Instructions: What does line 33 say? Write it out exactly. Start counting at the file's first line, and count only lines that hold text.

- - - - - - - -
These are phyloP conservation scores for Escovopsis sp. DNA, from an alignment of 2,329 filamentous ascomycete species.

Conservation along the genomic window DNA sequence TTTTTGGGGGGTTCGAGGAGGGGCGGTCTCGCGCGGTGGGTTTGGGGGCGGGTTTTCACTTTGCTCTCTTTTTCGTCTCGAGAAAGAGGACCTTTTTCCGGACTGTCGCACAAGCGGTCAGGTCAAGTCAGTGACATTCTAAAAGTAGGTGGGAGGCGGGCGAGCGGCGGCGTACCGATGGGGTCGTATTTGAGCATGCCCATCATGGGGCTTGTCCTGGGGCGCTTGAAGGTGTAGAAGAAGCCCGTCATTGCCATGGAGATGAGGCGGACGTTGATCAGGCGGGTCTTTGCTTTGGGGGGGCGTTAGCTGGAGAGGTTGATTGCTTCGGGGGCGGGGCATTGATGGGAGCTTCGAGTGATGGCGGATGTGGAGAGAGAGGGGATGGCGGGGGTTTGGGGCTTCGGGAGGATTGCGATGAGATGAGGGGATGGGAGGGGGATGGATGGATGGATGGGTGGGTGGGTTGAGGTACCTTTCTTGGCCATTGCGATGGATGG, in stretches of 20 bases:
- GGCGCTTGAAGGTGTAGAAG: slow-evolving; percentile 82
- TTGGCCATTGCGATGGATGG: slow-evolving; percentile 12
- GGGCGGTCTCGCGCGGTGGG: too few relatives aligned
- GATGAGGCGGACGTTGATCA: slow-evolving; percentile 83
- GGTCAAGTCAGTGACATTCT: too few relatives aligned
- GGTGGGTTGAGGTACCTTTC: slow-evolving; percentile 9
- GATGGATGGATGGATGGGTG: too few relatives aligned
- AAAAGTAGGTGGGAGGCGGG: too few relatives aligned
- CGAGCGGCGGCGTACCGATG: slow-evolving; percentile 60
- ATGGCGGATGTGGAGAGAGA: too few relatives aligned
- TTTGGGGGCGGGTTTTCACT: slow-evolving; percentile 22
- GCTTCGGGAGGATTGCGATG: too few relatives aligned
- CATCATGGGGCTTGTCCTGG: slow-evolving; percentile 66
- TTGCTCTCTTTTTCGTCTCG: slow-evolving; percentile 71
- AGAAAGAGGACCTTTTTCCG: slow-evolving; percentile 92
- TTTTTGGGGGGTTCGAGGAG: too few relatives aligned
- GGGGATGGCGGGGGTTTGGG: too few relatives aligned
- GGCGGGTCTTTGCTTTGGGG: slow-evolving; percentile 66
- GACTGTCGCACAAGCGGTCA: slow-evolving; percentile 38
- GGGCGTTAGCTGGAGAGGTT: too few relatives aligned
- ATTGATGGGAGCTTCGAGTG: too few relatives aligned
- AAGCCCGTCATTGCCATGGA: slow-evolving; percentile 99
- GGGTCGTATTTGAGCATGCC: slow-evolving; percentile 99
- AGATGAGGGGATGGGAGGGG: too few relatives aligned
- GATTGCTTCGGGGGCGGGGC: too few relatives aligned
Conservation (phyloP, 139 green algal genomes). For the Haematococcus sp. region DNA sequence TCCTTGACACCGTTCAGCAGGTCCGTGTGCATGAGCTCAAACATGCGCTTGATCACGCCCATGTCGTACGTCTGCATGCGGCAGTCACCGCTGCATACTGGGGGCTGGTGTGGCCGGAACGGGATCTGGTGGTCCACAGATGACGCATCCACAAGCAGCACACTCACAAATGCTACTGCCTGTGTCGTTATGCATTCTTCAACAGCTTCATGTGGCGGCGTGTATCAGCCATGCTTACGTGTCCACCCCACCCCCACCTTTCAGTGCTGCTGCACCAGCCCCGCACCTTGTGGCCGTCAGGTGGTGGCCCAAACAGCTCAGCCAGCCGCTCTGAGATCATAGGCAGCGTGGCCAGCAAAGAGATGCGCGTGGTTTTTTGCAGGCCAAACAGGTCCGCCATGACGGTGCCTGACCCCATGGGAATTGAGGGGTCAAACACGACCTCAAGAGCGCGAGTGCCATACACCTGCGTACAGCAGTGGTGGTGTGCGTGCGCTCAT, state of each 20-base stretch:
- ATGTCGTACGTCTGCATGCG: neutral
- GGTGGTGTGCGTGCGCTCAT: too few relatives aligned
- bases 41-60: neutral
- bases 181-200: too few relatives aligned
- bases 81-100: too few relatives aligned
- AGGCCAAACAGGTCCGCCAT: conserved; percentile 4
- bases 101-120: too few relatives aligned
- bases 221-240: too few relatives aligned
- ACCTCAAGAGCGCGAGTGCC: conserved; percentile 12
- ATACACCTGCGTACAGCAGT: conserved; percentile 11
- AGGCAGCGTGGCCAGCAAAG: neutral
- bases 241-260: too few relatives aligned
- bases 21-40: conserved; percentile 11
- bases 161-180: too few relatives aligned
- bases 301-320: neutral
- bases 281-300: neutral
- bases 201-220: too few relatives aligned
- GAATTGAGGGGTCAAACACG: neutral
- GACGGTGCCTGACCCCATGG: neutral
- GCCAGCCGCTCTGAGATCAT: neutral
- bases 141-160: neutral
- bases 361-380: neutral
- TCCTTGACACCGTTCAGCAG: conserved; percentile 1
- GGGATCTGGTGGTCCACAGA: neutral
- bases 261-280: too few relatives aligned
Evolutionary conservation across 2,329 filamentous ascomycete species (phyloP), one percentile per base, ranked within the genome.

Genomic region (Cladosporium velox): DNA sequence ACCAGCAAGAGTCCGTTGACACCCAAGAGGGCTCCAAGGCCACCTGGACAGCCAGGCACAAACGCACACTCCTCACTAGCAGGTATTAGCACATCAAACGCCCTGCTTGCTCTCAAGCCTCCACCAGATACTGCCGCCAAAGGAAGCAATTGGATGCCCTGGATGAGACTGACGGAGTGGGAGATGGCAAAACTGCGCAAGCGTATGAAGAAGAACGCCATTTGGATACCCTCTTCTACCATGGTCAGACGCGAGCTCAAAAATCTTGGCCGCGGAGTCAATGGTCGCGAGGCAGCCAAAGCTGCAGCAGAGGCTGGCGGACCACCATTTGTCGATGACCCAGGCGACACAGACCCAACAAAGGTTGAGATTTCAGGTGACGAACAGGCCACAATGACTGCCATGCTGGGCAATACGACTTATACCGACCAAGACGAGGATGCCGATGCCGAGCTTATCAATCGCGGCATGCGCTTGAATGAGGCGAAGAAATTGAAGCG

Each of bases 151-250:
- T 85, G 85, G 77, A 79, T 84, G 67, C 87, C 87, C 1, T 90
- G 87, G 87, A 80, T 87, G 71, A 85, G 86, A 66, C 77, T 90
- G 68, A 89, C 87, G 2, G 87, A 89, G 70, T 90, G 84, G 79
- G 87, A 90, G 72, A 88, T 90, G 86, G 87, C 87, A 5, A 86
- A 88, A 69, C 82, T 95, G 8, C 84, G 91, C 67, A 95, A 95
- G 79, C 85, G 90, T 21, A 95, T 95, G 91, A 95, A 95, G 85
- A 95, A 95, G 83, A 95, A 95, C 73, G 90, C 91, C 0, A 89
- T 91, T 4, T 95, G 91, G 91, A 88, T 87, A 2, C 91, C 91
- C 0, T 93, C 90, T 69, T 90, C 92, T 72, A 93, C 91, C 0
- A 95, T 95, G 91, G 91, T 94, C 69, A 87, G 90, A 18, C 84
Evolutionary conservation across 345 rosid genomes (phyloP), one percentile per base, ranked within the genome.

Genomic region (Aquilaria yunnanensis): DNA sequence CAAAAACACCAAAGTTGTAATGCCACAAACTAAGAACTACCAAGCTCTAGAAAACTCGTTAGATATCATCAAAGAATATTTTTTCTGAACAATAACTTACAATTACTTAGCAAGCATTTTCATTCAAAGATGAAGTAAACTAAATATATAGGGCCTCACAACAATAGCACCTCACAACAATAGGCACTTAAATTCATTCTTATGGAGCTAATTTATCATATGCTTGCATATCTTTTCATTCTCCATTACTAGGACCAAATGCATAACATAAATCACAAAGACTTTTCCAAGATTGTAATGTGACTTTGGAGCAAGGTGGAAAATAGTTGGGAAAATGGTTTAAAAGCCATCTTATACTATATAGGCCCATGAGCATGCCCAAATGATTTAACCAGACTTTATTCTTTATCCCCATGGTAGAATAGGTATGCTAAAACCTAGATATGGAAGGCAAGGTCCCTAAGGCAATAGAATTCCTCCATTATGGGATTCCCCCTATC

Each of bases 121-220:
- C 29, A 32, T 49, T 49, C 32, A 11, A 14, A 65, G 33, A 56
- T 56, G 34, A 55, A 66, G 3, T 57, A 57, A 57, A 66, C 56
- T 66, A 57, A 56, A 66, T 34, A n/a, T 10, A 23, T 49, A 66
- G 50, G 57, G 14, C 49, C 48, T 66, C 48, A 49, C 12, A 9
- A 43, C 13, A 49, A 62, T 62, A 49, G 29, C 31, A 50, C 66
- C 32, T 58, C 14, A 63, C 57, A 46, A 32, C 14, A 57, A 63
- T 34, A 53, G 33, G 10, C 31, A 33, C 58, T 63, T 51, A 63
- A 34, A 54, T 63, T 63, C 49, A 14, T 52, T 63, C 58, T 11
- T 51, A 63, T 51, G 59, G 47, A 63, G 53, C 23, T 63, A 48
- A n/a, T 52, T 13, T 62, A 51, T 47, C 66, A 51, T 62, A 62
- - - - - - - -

- bases 81-100: too few relatives aligned